GEMMA HARLE: And I think the other thing in the paper that rings out for me is when they’re talking about fair value, they actually call out it’s fair value in the digital age. So they are looking for us to articulate it differently, because we’re all in the digital space, even if we do face-to-face meetings. So for me that’s a real callout that you really need to look at this really closer in the environment that we work in.
PAUL YOUNG: Yes and the fair value thing is, again, it’s digital, but it doesn’t mean that digital’s cheaper. Let me just clarify that, it’s about fair value. There’s a lot of cost efficiencies from clients not travelling in. Just because we’re doing it by Zoom or a digital enablement doesn’t mean we actually have to do a cheaper type of value service. It may well be, but it’s not all that mindset of digital is cheaper. It’s about this fair value. And I think that comes out very clearly that it’s about fair value. The problem we’ve got of course is value is in the eye of the beholder. Really the only person who can really test it is that consumer-led view, which is why that extra level’s coming into those four outcomes.
PRESENTER: Well I guess it’s like Stuart was saying you can say we do this and we provide this but actually articulating that and presenting that in a way that’s understood is actually almost a different step in itself.
GEMMA HARLE: Yes, I look at trying to define value of your business. It’s like when you try and write a CV, when you try and write it on yourself-
PRESENTER: And you’re like, I can do that.
GEMMA HARLE: -and you don’t put all the skills in that you’ve got, because you think well that’s just a basic, why do I need to write that down? But it’s actually of value to a potential employer. So I look at that the same as when people are looking at their business, some of the stuff we take for granted and think somebody will know, we have to write it down, we have to show it to the clients, but we also have to have the records on it.
PRESENTER: So, Paul, this is going to have quite a significant, I guess, change for how principals run their businesses and advisers operate?
PAUL YOUNG: Yes, well, potentially. I think the worst-case scenario, as Stu said, it’s a good pressure test against it. That’s like the easiest worst-case scenario is just a pressure test. But I think as a sector, and it’s not just us as a sector, in most sectors, because of familiarity breeds contempt, you forget the value of what you actually add. And I think we, as a sector, especially in the current regulatory view and just the natural macroeconomics of constant chasing down value, we’ve got to get better at articulating our value to clients.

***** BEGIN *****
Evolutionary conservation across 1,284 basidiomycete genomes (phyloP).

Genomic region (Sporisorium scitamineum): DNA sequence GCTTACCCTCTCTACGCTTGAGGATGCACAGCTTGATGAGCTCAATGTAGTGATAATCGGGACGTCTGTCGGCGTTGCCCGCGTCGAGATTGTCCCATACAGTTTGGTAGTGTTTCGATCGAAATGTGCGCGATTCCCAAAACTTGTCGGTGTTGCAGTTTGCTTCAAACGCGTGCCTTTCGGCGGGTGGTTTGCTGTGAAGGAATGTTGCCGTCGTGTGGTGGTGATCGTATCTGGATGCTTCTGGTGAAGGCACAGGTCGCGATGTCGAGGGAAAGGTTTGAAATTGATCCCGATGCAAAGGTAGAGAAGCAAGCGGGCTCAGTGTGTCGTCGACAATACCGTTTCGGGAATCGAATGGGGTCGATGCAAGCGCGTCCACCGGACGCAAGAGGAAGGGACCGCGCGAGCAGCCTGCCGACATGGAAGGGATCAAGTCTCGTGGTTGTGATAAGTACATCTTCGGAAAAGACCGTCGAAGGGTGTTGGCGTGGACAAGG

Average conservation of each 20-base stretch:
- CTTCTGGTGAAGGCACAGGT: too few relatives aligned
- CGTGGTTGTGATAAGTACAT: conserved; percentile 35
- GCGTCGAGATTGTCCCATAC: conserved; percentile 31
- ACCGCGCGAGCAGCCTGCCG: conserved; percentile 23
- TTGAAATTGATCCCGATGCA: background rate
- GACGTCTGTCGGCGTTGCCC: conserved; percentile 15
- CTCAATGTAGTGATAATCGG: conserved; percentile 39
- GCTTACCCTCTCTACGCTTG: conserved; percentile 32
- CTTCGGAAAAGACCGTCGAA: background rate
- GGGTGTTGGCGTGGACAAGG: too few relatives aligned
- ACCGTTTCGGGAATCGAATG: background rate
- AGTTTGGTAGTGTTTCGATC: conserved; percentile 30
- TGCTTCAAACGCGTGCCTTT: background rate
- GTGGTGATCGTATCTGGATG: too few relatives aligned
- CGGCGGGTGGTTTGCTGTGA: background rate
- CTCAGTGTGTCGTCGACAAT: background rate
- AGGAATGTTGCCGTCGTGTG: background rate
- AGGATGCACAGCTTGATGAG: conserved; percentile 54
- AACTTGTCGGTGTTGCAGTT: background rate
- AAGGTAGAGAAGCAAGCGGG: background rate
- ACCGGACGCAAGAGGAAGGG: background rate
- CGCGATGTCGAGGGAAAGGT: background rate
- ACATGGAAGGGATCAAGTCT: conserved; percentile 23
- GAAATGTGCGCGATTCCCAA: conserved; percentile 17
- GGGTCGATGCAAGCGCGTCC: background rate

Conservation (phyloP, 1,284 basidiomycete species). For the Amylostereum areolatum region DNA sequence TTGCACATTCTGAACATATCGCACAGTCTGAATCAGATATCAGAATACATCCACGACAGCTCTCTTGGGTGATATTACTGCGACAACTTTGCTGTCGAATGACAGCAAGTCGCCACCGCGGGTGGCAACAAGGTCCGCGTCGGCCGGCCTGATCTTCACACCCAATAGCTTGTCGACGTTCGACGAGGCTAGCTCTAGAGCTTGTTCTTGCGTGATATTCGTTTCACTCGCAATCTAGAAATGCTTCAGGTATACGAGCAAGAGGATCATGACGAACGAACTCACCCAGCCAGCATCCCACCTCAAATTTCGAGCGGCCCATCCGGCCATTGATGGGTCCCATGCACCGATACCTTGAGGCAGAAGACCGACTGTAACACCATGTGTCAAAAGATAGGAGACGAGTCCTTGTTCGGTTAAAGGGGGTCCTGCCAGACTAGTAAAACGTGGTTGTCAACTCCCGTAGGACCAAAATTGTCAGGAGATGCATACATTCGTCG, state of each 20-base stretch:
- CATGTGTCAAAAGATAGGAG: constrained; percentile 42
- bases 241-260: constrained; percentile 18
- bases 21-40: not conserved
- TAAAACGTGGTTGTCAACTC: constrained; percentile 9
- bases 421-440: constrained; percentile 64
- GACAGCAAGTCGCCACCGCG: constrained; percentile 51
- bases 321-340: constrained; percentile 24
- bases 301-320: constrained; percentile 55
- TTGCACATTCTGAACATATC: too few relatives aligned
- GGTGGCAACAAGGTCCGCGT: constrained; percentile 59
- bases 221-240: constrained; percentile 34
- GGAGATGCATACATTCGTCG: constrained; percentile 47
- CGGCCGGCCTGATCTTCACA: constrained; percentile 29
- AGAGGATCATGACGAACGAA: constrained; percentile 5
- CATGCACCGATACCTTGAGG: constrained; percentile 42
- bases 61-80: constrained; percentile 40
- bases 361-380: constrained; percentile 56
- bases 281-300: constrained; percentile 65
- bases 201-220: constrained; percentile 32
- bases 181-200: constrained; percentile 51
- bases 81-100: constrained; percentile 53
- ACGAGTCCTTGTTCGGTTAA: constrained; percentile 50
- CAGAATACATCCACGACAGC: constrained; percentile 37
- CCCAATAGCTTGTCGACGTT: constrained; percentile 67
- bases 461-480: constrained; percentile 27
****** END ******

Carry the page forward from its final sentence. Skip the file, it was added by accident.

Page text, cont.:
PRESENTER: What balance do we need to strike here, Stuart?
STUART CROSS: Well, advisers and firms, they’re not charities. The key balance is delivering value to your clients whilst running a sustainable business. You know, the two things, that’s the balance, you know, one can’t offset the other. So that’s always being mindful what you’re doing for the client, but also you’ve got to run your business sustainably and profitably, and that’s vital.
PAUL YOUNG: Actually funnily enough charities, they know the price of what they do and they know the value, and they are sustainable. So in some respects perhaps we need to think like we’re charities going forward-
STUART CROSS: Yes, fair point.
PAUL YOUNG: -because they do deliver good value. They have a price, they are absolutely accountable, but ever try negotiating with a charity, because I have, it is tough. So yes perhaps there is another angle to this, I don’t know.
PRESENTER: I’d love to know what you were negotiating there, but!
PAUL YOUNG: It’s a battle scar and I got PTSD on the back of it!
PRESENTER: Yes. We move to section two now, which is business planning. So, coming to you, Gemma, for firm principals and advisers reviewing their three to five year business plan, what should they be focusing on?
GEMMA HARLE: Well, firstly, it is really important that if you’re just an adviser you have a business plan. It’s not just linked to principals or larger businesses. And obviously forward looking, focused on the changing needs of the clients that you service or the clients that you’re targeting to bring on board, the technology solutions, changes in engagement, etc. should all now be very much challenged as part of the planning. And the way that we look at it, in terms of, it’s broken into three sections, in terms of looking at how you can carry on running your business profitably, grow your business in the way that you want to grow your business but making sure it’s sustainable, and then with the eye on when you want to exit, how can you do that with confidence, know the direction of travel there and capture that in your business plan no matter where you are in your thinking and how far in the future perhaps your exit plan is, and that’s the way we chunk it down and view it.
PAUL YOUNG: Yes, they’re all interconnected, almost like a Venn diagram, with it, and what we’ve found is that a lot of firms might say - and I’m sure Stu will touch on this - well I’ll worry about my exit, I’m 30, 40 years old, it’s miles away! And of course you say well is that the reason why you don’t talk to your 30-year-old clients about pensions? Oh no we do. Oh right, well, have you thought about taking your own medicine? And the second thing is that the things that help you deliver more profitably and grow sustainably, actually funnily enough there is a direct line to the value of you as an adviser and your business. So it’s not like doing mutually exclusive parts as well, isn’t it, tiny little additions today and adjustments today can make a massive impact to current and future values.